Foreign Ownership Of U.S. Farmland Becomes A New Concern
First, it was a competition issue, but recently, foreign ownership of U.S. farmland, especially by China, has become a U.S. national security issue. With that Chinese spy balloon spotted over Montana, the U.S. Air Force is now warning, proposed Chinese land buys in North Dakota are too close to a military drone testing facility. Iowa Senator Chuck Grassley targeted the issue, saying his bill to include USDA in the Committee on Foreign Investment in the United States will address several problems.
“CFIUS made a decision that they didn’t have any authority to stop China from buying farmland in North Dakota, which seems to be very close to some of our military facilities. Now, I’m not saying that I know for sure that there’s a connection to our national security and Chinese buying that farmland.”
But according to the Washington Post, Air Force Assistant Secretary Andrew Hunter recently wrote to North Dakota’s senators, saying a proposed corn milling site “presents a significant threat to national security”…citing “impacts to [military] operations in the area.” And Grassley fears more farmland could fall into China’s hands in the future.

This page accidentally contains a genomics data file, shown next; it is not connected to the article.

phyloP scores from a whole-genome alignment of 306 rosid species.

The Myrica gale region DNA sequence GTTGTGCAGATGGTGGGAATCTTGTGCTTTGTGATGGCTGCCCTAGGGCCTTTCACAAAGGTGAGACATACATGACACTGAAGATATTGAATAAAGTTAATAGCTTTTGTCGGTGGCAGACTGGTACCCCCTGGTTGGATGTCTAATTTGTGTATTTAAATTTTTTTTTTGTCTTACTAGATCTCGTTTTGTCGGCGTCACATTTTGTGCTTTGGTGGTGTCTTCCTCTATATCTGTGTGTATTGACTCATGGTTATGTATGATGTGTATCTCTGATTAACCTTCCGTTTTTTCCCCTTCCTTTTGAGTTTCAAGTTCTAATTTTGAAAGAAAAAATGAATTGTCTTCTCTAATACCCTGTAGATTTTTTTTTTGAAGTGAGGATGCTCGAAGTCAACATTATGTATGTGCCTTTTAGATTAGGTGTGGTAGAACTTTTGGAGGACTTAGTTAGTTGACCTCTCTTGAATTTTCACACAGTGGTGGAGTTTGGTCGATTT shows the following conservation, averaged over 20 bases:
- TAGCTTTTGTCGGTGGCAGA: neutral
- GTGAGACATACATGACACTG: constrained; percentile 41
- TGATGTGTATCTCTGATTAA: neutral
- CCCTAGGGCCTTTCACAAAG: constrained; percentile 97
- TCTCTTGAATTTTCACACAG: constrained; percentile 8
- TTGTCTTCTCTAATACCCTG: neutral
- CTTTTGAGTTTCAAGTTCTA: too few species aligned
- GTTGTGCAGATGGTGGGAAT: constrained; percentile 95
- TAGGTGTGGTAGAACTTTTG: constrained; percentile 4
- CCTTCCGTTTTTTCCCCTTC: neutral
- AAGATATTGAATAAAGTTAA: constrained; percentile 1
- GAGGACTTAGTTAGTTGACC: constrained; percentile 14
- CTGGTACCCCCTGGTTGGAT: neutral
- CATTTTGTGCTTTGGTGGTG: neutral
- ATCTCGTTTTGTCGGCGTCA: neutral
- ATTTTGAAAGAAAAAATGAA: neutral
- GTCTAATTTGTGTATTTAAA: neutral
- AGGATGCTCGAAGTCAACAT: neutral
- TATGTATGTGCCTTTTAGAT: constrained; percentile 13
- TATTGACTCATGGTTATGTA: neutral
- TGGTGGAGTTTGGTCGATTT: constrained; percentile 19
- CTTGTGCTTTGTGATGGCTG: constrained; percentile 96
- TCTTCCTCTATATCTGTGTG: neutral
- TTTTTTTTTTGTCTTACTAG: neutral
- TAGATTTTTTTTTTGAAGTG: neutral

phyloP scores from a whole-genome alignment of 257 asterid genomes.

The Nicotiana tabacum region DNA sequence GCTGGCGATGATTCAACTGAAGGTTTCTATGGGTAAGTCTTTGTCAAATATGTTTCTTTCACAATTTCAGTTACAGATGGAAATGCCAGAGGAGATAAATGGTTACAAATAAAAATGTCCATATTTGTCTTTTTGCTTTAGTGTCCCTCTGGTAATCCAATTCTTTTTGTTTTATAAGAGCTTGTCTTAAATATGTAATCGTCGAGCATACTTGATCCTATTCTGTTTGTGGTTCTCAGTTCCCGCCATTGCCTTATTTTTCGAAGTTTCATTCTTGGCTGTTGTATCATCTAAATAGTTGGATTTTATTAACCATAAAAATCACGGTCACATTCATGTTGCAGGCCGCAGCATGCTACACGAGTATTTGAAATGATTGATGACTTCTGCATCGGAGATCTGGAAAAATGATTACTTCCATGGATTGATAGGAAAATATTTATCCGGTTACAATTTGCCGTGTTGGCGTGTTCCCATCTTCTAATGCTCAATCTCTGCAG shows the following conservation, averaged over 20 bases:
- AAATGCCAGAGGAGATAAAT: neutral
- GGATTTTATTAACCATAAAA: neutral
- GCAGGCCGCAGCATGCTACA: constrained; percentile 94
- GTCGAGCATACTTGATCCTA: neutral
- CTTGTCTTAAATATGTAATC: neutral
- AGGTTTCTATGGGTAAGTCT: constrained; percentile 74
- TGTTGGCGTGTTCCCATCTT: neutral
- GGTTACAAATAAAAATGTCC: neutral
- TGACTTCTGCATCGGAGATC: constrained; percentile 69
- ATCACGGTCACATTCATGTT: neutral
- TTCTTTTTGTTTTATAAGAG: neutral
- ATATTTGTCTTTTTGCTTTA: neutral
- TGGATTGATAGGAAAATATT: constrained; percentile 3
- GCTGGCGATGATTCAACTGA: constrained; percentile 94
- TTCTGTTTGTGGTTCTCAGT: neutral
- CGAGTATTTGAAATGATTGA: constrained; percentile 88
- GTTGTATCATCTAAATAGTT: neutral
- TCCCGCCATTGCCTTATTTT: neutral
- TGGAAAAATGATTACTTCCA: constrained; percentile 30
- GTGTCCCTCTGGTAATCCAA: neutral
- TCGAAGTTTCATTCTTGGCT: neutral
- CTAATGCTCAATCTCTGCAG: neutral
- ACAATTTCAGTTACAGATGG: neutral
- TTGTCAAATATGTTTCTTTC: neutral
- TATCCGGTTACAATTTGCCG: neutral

“Nearly half of U.S. farmland is owned by Americans over 65 years of age. So that means, in the next 20-years, it could be up to 370 million acres of farmland, could be changing hands.”
A second Grassley bill would bar the farm credit system from lending to foreign investors for U.S. farmland. A bill enacted last year is aimed at transparency.
”Under the bill, USDA is required to build an interactive database to show foreign ownership disclosures. And the USDA will report to Congress on the impact of these investments.”
Especially in driving up farmland prices. Most foreign owned farmland here is held by allies Canada, the Netherlands, Italy and Germany. USDA says China, Russia and Iran together, only accounted for 200,000 acres in 2019, but an amount that now seems understated, considering the latest national security concerns.
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